Good Dog, McTavish (The McTavish Stories #1) (Hardcover)

By Meg Rosoff, Grace Easton (Illustrator)

Candlewick, 9781536200584, 112pp.

Publication Date: April 9, 2019

List Price: 15.99*
* Individual store prices may vary.


A dog with a plan adopts a chaotic family in a wry comedy extolling the virtues of common sense.

When Ma Peachey takes up yoga, the rest of the family finds themselves abandoned to chaos: no one cooks dinner, no one picks up the dirty laundry, the children are always late for school, and there is a good deal of squabbling and squalor. Ma may be off finding inner peace, but irritable Pa Peachey, glum Ava, and wannabe girl-charmer Ollie are falling apart. Only Betty, the sensible youngest child, is wise enough to see that this family is in need of rescue. Enter McTavish, a rescue dog who, true to his mission, is ready to teach this family some new tricks. Getting the Peacheys to behave will take work, but if anyone can do it, McTavish can. After all, he’s a very good dog — maybe even a psychological mastermind!

About the Author

Meg Rosoff is the author of numerous novels for adults, young adults, and children, including How I Live Now and Jonathan Unleashed, and the coauthor of Beck. She is the winner of the 2016 Astrid Lindgren Memorial Award, the Guardian Children's Fiction Prize, the Michael L. Printz Award, and the Carnegie Medal. Meg Rosoff lives in London.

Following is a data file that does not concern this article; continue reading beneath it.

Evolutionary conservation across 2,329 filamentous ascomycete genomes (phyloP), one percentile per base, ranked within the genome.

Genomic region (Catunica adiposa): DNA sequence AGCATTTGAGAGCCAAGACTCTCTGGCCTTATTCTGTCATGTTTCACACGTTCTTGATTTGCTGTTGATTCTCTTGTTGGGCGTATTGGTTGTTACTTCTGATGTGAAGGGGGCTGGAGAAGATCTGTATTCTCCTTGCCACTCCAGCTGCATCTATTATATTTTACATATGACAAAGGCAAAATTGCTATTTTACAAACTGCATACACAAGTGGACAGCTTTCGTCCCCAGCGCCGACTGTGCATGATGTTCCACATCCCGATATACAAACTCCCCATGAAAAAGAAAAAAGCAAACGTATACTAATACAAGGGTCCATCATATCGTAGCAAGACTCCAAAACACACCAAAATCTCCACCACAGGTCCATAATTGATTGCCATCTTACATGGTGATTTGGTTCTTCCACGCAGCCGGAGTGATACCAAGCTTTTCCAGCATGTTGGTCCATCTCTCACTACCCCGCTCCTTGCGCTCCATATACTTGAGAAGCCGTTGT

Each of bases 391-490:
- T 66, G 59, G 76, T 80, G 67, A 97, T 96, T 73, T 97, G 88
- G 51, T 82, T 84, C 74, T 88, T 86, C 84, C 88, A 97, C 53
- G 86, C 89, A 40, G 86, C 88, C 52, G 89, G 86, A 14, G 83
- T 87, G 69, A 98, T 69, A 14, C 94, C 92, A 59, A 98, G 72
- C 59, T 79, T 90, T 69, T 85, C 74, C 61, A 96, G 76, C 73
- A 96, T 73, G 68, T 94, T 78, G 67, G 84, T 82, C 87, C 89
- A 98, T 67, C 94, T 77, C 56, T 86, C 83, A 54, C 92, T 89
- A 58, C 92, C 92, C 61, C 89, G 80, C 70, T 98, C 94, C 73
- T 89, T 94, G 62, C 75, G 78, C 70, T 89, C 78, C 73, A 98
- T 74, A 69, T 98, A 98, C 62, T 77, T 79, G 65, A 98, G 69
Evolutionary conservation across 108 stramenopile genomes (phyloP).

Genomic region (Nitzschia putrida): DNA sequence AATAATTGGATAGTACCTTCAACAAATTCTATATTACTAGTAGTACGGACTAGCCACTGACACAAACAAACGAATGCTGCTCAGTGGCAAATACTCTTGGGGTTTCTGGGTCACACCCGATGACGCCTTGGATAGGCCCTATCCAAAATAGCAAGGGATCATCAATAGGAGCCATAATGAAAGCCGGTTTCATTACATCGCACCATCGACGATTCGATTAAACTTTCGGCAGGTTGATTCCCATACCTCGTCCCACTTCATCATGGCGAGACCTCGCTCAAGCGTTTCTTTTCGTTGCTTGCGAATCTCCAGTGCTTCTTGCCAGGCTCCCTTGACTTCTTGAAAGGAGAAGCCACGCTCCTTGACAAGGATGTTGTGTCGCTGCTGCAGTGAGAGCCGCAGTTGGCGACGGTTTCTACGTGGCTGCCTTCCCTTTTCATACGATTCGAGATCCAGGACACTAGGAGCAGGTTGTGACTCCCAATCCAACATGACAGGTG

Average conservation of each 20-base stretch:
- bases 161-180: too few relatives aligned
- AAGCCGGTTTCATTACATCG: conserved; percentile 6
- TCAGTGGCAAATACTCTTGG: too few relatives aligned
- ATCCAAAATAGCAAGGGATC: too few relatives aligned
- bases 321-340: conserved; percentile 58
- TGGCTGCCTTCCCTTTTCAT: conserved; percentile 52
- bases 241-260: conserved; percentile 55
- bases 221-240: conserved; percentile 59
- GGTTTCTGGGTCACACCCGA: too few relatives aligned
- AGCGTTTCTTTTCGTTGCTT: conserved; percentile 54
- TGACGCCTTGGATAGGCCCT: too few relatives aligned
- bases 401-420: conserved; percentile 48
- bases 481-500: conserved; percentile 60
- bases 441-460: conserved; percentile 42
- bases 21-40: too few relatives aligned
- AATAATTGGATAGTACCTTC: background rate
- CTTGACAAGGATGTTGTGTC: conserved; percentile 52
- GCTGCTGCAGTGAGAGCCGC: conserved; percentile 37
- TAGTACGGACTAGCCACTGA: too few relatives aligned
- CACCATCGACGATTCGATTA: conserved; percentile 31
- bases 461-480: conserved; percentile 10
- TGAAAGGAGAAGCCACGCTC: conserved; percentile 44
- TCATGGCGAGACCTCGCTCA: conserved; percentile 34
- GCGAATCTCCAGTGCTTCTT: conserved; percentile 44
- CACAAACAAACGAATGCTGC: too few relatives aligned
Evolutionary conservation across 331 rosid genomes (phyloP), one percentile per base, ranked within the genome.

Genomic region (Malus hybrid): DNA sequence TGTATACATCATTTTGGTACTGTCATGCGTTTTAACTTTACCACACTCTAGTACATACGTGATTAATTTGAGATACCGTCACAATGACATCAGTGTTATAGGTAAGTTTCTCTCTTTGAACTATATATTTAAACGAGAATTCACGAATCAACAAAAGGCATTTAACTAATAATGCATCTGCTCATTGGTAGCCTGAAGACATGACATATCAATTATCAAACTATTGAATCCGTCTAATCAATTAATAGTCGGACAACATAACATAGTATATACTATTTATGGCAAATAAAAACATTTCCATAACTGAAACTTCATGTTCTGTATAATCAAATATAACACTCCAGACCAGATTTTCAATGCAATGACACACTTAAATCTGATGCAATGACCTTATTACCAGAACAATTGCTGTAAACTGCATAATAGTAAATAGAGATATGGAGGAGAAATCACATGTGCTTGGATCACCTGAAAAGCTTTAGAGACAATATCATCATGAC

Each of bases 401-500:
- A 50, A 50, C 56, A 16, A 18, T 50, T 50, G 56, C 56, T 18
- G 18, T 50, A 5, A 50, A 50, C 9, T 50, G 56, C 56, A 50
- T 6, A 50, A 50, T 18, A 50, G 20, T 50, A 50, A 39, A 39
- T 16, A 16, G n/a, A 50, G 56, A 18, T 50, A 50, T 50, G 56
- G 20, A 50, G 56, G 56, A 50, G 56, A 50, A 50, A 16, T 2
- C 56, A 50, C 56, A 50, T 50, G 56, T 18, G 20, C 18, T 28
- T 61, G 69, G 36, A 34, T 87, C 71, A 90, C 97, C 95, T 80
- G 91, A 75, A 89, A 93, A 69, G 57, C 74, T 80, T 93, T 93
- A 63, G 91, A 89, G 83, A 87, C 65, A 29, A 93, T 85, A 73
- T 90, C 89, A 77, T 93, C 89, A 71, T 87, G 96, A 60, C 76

Grace Easton is a freelance illustrator who spends her days drawing, painting, and telling stories with pictures. This is her first book. Born and raised in England, she now lives in Minneapolis.

Praise For Good Dog, McTavish (The McTavish Stories #1)

A perceptive dog rescues a family in crisis with sheer cleverness and humor...Easton's grayscale illustrations in her debut offer a gentle counterpoint, depicting the round-shouldered members of the Peachey family with light skin and straight, dark hair. This book is a good selection for those ready for the next step beyond early readers and will undoubtedly create more children wanting a great dog to join the family.
—Kirkus Reviews

Rosoff plays around with our usual people-centered view of events in this short, amusing book, as it switches back and forth between human and canine perspectives. Twelve distinctive full-page pictures illustrate the story. From the appealing premise to the deftly drawn characters and satisfying conclusion, this early chapter book delivers a very readable story laced with dry humor.